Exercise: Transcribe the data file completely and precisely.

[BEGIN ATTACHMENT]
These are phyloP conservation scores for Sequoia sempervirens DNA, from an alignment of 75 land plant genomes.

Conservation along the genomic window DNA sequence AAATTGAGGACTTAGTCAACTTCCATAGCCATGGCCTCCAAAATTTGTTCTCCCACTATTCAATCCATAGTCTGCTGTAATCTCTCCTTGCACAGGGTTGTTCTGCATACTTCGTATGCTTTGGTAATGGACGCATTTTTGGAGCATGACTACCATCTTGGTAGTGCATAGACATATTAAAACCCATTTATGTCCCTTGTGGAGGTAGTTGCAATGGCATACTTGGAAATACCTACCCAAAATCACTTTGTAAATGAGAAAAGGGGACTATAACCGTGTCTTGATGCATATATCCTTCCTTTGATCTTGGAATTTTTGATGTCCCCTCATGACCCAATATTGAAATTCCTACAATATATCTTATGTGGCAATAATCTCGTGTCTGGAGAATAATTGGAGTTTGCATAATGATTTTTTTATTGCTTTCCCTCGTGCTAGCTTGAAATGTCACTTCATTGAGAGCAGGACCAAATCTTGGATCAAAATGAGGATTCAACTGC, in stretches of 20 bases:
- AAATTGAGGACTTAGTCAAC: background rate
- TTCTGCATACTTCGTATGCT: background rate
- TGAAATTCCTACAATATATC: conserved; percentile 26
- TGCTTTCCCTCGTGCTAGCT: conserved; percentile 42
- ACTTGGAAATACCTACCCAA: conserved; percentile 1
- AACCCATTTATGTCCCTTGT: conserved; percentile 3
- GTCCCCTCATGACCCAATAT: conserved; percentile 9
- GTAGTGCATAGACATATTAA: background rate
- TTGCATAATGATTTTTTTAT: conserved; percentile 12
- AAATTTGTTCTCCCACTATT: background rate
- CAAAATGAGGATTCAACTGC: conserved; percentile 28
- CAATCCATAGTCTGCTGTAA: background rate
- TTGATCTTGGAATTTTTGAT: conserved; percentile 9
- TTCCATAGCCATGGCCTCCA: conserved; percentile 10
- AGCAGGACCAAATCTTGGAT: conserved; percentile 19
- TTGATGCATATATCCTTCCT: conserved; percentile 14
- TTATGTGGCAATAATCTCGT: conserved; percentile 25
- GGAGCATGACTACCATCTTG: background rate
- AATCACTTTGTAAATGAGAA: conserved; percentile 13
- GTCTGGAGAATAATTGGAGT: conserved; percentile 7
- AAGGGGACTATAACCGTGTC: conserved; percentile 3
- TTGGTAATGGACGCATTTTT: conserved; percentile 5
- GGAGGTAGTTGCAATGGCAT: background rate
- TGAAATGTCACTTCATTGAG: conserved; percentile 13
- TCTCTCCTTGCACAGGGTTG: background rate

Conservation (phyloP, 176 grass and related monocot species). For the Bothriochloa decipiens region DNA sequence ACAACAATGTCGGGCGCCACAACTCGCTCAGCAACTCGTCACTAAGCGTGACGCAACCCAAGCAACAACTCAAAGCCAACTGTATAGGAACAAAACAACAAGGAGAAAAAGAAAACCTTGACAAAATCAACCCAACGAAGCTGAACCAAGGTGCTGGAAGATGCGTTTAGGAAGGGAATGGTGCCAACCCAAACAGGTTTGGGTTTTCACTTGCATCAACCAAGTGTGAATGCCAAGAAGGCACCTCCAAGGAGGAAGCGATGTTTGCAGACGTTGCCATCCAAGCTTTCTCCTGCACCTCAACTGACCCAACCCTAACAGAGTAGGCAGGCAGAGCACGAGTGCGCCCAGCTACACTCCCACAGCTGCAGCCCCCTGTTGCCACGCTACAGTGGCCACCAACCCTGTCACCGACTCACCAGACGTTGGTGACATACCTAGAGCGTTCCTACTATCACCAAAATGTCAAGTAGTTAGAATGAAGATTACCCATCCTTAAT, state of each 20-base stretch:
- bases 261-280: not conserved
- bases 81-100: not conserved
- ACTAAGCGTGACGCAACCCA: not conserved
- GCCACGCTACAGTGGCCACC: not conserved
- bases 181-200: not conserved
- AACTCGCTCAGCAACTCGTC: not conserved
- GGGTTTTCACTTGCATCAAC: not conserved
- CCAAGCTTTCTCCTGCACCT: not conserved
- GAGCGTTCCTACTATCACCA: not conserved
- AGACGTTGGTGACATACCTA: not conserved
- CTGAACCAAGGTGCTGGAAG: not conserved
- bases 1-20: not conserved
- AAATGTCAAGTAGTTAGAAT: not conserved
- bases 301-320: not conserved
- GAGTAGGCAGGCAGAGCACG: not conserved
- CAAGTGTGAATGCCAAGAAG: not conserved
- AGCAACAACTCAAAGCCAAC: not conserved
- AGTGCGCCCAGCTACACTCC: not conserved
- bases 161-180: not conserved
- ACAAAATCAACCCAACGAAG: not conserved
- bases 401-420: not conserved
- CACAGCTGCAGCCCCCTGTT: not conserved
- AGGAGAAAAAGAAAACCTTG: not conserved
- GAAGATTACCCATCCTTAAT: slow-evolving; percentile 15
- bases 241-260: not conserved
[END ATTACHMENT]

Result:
These are phyloP conservation scores for Sequoia sempervirens DNA, from an alignment of 75 land plant genomes.

Conservation along the genomic window DNA sequence AAATTGAGGACTTAGTCAACTTCCATAGCCATGGCCTCCAAAATTTGTTCTCCCACTATTCAATCCATAGTCTGCTGTAATCTCTCCTTGCACAGGGTTGTTCTGCATACTTCGTATGCTTTGGTAATGGACGCATTTTTGGAGCATGACTACCATCTTGGTAGTGCATAGACATATTAAAACCCATTTATGTCCCTTGTGGAGGTAGTTGCAATGGCATACTTGGAAATACCTACCCAAAATCACTTTGTAAATGAGAAAAGGGGACTATAACCGTGTCTTGATGCATATATCCTTCCTTTGATCTTGGAATTTTTGATGTCCCCTCATGACCCAATATTGAAATTCCTACAATATATCTTATGTGGCAATAATCTCGTGTCTGGAGAATAATTGGAGTTTGCATAATGATTTTTTTATTGCTTTCCCTCGTGCTAGCTTGAAATGTCACTTCATTGAGAGCAGGACCAAATCTTGGATCAAAATGAGGATTCAACTGC, in stretches of 20 bases:
- AAATTGAGGACTTAGTCAAC: background rate
- TTCTGCATACTTCGTATGCT: background rate
- TGAAATTCCTACAATATATC: conserved; percentile 26
- TGCTTTCCCTCGTGCTAGCT: conserved; percentile 42
- ACTTGGAAATACCTACCCAA: conserved; percentile 1
- AACCCATTTATGTCCCTTGT: conserved; percentile 3
- GTCCCCTCATGACCCAATAT: conserved; percentile 9
- GTAGTGCATAGACATATTAA: background rate
- TTGCATAATGATTTTTTTAT: conserved; percentile 12
- AAATTTGTTCTCCCACTATT: background rate
- CAAAATGAGGATTCAACTGC: conserved; percentile 28
- CAATCCATAGTCTGCTGTAA: background rate
- TTGATCTTGGAATTTTTGAT: conserved; percentile 9
- TTCCATAGCCATGGCCTCCA: conserved; percentile 10
- AGCAGGACCAAATCTTGGAT: conserved; percentile 19
- TTGATGCATATATCCTTCCT: conserved; percentile 14
- TTATGTGGCAATAATCTCGT: conserved; percentile 25
- GGAGCATGACTACCATCTTG: background rate
- AATCACTTTGTAAATGAGAA: conserved; percentile 13
- GTCTGGAGAATAATTGGAGT: conserved; percentile 7
- AAGGGGACTATAACCGTGTC: conserved; percentile 3
- TTGGTAATGGACGCATTTTT: conserved; percentile 5
- GGAGGTAGTTGCAATGGCAT: background rate
- TGAAATGTCACTTCATTGAG: conserved; percentile 13
- TCTCTCCTTGCACAGGGTTG: background rate

Conservation (phyloP, 176 grass and related monocot species). For the Bothriochloa decipiens region DNA sequence ACAACAATGTCGGGCGCCACAACTCGCTCAGCAACTCGTCACTAAGCGTGACGCAACCCAAGCAACAACTCAAAGCCAACTGTATAGGAACAAAACAACAAGGAGAAAAAGAAAACCTTGACAAAATCAACCCAACGAAGCTGAACCAAGGTGCTGGAAGATGCGTTTAGGAAGGGAATGGTGCCAACCCAAACAGGTTTGGGTTTTCACTTGCATCAACCAAGTGTGAATGCCAAGAAGGCACCTCCAAGGAGGAAGCGATGTTTGCAGACGTTGCCATCCAAGCTTTCTCCTGCACCTCAACTGACCCAACCCTAACAGAGTAGGCAGGCAGAGCACGAGTGCGCCCAGCTACACTCCCACAGCTGCAGCCCCCTGTTGCCACGCTACAGTGGCCACCAACCCTGTCACCGACTCACCAGACGTTGGTGACATACCTAGAGCGTTCCTACTATCACCAAAATGTCAAGTAGTTAGAATGAAGATTACCCATCCTTAAT, state of each 20-base stretch:
- bases 261-280: not conserved
- bases 81-100: not conserved
- ACTAAGCGTGACGCAACCCA: not conserved
- GCCACGCTACAGTGGCCACC: not conserved
- bases 181-200: not conserved
- AACTCGCTCAGCAACTCGTC: not conserved
- GGGTTTTCACTTGCATCAAC: not conserved
- CCAAGCTTTCTCCTGCACCT: not conserved
- GAGCGTTCCTACTATCACCA: not conserved
- AGACGTTGGTGACATACCTA: not conserved
- CTGAACCAAGGTGCTGGAAG: not conserved
- bases 1-20: not conserved
- AAATGTCAAGTAGTTAGAAT: not conserved
- bases 301-320: not conserved
- GAGTAGGCAGGCAGAGCACG: not conserved
- CAAGTGTGAATGCCAAGAAG: not conserved
- AGCAACAACTCAAAGCCAAC: not conserved
- AGTGCGCCCAGCTACACTCC: not conserved
- bases 161-180: not conserved
- ACAAAATCAACCCAACGAAG: not conserved
- bases 401-420: not conserved
- CACAGCTGCAGCCCCCTGTT: not conserved
- AGGAGAAAAAGAAAACCTTG: not conserved
- GAAGATTACCCATCCTTAAT: slow-evolving; percentile 15
- bases 241-260: not conserved